By Winston Shi
Of all the harebrained ideas in hockey, the concept of the “worst lead” makes the least sense. There seems to be a belief that leading by two goals is actually worse than leading by one.
The idea is that if you lead by two and give up a goal, you’re leading by one and your goalie is rattled. Hockey is a very momentum-based sport, but not wanting to have a two-goal lead doesn’t seem to make sense, and more shockingly, some people have actually proposed that a three-goal lead is even worse. I challenge any hockey player to pass on scoring when his team is up by one so that he can avoid leading by two. I don’t think it has ever happened. On Monday, I watched the most entertaining game of hockey I’ve seen in a while, and it was only that morbidly compelling because the Toronto Maple Leafs had (correctly) first chosen to score, and score, and score and score again.
The reason why losing a two-goal lead is more feared than losing a one-goal lead is that you don’t expect to lose the former. No hockey player will ease up on the accelerator with only a one-goal lead. Up by two and some teams begin to relax and end up coughing it all up. Moreover, you absolutely expect to cough up one-goal leads every now and then; hockey is like that. A two-goal lead is more embarrassing and it sticks in your mind more deeply.
Case in point: I went to high school in Massachusetts, and while I’m not a Bruins fan I’ve watched enough games to know that the B’s have lost their fair share of one-goal leads. It’s always the two-goal leads (and greater) that stick in your memory.
One of my most enduring hockey memories is of UMass-Lowell choking away a four-goal lead to Boston College. And who could forget the Bruins giving up a three-goal lead in Game 7 of the conference semis against Philadelphia? Perhaps the most ridiculous ending I’ve seen occurred in the 2009 NCAA National Championship Game when Miami (OH) led Boston University by two goals with a minute left and proceeded to lose in overtime. When people ask me about the mystique of the ice, I will point to these games and tell them: “This is hockey.”
Which brings us to last Monday night.
The Toronto Maple Leafs are quite possibly the most hated team in hockey (combining the riches and hatred of the Yankees and the failure of the Mets). I would have compared them to the Boston Red Sox, but people didn’t really start hating the Sox until they started winning; the Leafs could lose every game for the next three years and people would still hate them. This year, they snapped a seven-year postseason drought — in a league where more than half the teams make the playoffs every year, that’s just plain embarrassing — and people didn’t pity them at all. The hate persisted.
They had rallied back from a 1-3 deficit in their series against the Bruins and forced a Game 7. Some stellar play had given them a 4-1 lead, but Nathan Horton scored midway through the third period to make it 4-2. At that point, the Leafs needed to hold the line for 10 minutes and 42 seconds in order to make it to the next round. Needless to say, the lead lasted for nine minutes and 51 seconds.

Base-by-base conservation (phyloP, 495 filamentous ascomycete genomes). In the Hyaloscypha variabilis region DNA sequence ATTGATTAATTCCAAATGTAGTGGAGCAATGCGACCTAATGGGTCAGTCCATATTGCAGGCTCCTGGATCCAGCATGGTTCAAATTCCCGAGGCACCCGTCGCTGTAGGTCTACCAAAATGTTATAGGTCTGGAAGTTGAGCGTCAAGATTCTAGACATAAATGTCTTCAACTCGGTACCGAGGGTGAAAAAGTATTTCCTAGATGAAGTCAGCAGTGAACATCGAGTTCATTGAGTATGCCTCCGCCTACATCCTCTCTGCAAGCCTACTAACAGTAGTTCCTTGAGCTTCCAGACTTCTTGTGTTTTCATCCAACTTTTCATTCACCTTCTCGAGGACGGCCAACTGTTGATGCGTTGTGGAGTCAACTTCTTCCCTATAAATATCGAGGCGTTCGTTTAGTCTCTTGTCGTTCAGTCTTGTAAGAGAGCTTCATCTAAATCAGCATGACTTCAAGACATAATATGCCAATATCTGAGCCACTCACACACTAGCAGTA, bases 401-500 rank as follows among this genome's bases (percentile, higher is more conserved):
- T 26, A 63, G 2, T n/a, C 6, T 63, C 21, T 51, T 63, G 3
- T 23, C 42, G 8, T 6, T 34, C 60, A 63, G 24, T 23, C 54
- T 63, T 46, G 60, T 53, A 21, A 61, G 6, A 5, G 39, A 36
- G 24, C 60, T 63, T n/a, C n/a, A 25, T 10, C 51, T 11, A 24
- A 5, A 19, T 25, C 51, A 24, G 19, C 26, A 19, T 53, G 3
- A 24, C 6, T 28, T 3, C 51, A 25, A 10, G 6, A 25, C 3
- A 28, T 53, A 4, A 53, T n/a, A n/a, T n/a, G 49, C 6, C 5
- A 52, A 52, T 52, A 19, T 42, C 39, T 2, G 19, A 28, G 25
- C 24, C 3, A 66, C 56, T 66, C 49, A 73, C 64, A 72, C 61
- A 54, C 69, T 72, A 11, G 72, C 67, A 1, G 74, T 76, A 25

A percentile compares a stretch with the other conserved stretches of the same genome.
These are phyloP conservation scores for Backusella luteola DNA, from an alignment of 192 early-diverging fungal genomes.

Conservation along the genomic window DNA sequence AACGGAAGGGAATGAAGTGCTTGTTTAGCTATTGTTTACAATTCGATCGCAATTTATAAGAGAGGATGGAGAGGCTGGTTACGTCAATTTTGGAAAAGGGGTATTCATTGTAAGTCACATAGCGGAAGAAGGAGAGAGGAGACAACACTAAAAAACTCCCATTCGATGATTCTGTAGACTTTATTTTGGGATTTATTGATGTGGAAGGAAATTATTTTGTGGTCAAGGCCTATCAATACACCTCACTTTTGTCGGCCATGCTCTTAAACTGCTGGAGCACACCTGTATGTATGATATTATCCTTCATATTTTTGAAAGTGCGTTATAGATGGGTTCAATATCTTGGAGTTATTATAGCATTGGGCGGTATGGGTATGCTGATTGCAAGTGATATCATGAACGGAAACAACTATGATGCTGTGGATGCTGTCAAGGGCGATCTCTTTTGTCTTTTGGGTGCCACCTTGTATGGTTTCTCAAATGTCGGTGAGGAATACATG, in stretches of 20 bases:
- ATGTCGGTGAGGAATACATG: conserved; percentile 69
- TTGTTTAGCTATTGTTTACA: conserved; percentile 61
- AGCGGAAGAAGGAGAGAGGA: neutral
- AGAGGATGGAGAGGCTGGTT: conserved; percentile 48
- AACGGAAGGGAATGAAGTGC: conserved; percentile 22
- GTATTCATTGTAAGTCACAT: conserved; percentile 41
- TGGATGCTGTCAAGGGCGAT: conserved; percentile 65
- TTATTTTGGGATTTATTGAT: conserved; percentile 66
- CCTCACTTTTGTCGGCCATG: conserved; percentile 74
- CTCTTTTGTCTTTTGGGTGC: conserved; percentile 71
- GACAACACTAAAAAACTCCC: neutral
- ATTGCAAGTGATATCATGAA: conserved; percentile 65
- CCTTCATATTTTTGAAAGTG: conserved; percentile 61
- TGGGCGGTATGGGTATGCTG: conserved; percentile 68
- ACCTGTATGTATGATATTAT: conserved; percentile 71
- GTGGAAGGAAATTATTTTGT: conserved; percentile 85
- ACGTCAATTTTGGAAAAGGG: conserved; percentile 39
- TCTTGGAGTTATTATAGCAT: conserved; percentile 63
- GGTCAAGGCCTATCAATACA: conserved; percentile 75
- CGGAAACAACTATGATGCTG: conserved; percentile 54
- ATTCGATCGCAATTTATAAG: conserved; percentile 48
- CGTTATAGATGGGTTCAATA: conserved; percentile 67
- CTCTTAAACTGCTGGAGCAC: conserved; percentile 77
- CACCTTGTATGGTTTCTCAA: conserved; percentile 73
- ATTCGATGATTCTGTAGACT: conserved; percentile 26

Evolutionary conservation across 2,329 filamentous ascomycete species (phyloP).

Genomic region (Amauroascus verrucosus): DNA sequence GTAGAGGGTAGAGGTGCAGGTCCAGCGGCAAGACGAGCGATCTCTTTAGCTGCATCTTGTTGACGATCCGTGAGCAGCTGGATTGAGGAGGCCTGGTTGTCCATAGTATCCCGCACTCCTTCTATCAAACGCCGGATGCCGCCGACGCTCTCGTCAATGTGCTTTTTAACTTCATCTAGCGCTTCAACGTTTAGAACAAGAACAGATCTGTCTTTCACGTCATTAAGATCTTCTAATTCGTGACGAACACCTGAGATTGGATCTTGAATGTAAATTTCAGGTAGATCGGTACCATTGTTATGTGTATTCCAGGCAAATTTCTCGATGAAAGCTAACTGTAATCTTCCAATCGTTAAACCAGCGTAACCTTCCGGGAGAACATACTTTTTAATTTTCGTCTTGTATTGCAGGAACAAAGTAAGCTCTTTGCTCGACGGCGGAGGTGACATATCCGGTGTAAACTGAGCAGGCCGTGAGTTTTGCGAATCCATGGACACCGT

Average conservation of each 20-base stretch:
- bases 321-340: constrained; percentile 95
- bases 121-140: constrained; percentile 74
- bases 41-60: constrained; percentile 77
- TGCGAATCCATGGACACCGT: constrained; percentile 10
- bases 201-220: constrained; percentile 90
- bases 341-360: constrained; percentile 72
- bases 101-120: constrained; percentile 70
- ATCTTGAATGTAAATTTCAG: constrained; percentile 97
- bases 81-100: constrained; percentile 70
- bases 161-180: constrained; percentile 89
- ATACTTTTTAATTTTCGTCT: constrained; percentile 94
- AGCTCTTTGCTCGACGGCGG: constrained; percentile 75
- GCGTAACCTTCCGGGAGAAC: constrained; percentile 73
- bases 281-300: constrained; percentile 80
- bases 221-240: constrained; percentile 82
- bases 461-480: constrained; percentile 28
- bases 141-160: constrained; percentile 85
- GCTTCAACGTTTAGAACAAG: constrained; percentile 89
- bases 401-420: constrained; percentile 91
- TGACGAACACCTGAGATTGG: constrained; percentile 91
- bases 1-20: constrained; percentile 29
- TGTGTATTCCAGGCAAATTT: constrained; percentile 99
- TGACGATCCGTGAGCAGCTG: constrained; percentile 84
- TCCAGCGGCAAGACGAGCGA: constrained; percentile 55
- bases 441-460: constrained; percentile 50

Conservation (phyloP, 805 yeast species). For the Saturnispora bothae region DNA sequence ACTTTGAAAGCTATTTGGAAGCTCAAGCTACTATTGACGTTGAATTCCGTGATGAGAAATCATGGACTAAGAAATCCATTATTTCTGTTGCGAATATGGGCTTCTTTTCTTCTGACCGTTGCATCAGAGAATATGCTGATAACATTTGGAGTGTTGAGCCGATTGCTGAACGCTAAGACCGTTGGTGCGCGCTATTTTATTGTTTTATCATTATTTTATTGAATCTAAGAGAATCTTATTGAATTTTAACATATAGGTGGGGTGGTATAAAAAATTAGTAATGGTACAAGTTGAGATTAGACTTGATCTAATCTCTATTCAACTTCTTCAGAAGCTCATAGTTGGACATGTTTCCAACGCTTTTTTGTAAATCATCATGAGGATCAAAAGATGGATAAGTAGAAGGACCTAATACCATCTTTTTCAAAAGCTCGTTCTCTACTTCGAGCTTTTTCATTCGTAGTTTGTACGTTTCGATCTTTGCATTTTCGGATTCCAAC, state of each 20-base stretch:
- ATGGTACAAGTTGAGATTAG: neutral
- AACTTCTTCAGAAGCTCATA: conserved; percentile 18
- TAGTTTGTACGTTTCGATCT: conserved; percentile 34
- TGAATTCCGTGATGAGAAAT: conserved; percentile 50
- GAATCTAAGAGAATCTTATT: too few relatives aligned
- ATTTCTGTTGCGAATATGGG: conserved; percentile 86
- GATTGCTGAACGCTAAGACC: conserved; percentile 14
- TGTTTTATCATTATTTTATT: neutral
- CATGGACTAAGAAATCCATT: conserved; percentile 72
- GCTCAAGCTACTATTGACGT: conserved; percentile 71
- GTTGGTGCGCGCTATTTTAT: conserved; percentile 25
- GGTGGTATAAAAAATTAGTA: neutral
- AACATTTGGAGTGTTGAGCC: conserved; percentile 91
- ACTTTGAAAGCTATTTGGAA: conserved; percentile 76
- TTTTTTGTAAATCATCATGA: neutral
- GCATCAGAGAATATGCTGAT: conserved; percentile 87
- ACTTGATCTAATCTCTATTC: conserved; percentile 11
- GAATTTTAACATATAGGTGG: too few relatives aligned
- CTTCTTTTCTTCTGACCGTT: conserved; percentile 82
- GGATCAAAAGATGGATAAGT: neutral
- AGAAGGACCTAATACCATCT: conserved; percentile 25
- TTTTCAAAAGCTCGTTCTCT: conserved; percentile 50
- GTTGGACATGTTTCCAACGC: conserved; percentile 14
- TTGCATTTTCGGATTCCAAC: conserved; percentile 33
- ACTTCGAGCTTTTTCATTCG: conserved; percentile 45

After Bergeron tied the game with less than a minute remaining, it was almost destined that the Leafs would lose the game in overtime, just as Miami did four years ago.
Regarding the actual loss, some truly horrendous defense and an inability to corral puck rebounds was to blame. But I’m sure that when the dust clears, when Toronto fans stop crying and everybody else stops laughing, people will start talking about the two-goal lead being the worst in hockey, again.
Maybe at this point I should stop complaining about the pundits. This was a rather impressive meltdown on Toronto’s part, and I’m sure that Boston chipping away at its lead had something to do with it. The Leafs haven’t made the playoffs in a while, as I noted. Maybe a lot of the Toronto players simply lacked the sort of experience that trains players to hold leads. That will come with time. Toronto has a good team and all the money in the world to throw at its remaining problems.
But it certainly seemed to me at least that the Leafs’ anti-legend has permeated the Leafs themselves — the fanbase, certainly, and perhaps even the team. Once the Bruins brought the game within one, the mood seemed to change; the Boston atmosphere was nice and rowdy and the fans never let the Leafs forget it. Like Boston’s Curse of the Bambino, the idea of the Leafs’ failure has gotten into the entire city’s heads. And isn’t that what the concept of the “worst lead in hockey” is all about?
When the Leafs lost in overtime, all the Toronto fans congregating in Maple Leaf Square turned away from the screen as one. In a split second, everyone went from watching the game to staring at the ground or filing out of the square. It was a uniformity of utter resignation absolutely stunning to behold. Far away in California, I watched their despair. Not quite agony. Agony implies that you actually thought you had a chance to win.
I’m not sure anybody deserves to feel that way.
But this is hockey.
When Winston Shi isn’t contemplating the best lead to have in hockey, he’s trying to think of the perfect way to ask his date to The Daily’s Banquet. Shannon Turley, you are officially being asked. If you’d like to accept his invitation, email Winston at wshi94 ‘at’ stanford.edu.